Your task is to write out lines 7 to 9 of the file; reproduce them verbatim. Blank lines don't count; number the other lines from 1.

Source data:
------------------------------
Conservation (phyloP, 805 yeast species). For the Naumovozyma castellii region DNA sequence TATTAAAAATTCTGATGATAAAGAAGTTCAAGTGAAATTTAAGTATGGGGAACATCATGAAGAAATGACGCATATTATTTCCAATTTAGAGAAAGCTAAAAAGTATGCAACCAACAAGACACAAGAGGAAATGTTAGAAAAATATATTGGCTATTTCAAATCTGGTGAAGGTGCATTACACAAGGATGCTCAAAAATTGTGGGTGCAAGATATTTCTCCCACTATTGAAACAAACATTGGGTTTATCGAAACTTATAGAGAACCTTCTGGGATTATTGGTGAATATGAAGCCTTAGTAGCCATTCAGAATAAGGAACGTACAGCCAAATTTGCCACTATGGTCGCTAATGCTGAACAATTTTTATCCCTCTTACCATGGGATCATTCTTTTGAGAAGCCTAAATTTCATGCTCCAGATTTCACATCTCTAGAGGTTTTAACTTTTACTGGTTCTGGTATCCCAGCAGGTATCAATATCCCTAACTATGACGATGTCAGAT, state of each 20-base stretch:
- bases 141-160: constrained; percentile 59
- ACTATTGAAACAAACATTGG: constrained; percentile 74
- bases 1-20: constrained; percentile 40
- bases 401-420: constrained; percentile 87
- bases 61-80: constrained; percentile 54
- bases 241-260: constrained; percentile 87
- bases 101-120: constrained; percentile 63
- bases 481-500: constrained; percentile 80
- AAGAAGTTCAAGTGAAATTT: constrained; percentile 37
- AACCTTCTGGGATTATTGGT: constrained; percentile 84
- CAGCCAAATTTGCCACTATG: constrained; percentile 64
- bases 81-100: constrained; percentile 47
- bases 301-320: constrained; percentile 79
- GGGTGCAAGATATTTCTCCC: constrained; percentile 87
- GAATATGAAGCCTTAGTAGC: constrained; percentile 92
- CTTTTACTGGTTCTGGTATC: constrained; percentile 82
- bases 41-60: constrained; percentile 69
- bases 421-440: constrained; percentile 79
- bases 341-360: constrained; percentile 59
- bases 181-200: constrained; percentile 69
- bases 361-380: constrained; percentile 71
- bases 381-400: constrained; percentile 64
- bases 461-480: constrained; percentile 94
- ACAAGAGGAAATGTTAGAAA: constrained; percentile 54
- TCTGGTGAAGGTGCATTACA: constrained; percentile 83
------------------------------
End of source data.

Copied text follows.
- bases 241-260: constrained; percentile 87
- bases 101-120: constrained; percentile 63
- bases 481-500: constrained; percentile 80